Dan-Mikael Ellingsen

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Dan-Mikael Ellingsen is a cognitive neuroscientist interested in how subjective sensations, especially of pleasure and displeasure, are shaped by externally (sensory) and internally (expectations, attention, motivational state) available information. His research focuses on the processing and regulation of pain and positive affect, placebo effects, and interactions between social relationships and hedonic feelings (pleasure and displeasure). He uses techniques such as functional and structural magnetic resonance imaging (MRI), measures of the autonomic nervous system, pharmacological stimulation, and self-report. He is currently at Mass. General Hospital, Harvard Medical School, where he uses neuroimaging techniques in combination with autonomic and psychophysical measures to understand the neurobiology of the patient-clinician encounter and how the quality of this relationship influences the outcome of medical and psychological treatment.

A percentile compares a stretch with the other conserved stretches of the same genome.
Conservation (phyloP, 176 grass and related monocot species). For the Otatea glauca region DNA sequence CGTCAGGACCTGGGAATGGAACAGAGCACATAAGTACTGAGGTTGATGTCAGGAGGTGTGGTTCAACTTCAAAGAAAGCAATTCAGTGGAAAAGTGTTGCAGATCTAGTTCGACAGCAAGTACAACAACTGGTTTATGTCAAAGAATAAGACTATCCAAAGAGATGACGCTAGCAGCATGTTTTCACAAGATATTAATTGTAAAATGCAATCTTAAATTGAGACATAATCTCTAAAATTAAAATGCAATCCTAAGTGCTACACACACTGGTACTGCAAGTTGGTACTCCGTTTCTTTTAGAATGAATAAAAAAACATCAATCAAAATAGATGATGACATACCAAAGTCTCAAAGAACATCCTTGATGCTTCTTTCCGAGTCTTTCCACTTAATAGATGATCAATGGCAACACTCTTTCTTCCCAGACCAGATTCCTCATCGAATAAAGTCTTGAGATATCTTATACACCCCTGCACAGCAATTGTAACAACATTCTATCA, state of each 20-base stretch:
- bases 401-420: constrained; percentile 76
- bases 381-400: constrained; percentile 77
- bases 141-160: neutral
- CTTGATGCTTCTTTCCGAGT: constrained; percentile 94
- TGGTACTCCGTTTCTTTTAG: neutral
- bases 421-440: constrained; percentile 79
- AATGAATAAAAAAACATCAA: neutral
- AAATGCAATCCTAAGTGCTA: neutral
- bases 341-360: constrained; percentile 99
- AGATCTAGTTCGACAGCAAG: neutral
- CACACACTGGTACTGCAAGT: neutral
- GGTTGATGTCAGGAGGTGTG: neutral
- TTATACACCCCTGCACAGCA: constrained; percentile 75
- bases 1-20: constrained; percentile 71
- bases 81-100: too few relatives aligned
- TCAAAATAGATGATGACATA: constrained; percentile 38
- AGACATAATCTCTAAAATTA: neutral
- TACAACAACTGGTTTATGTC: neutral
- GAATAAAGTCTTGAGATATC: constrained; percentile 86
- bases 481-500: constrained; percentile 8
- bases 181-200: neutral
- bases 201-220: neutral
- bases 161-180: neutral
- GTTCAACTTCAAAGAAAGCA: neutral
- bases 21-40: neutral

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Placebo responding and µ-opioid brain functioning predict efficiency of antidepressants


Dan-Mikael Ellingsen explores the neurochemistry of placebo effects in major depression, as he reviews a recent study of the association between placebo-activated neural systems and antidepressant responses.

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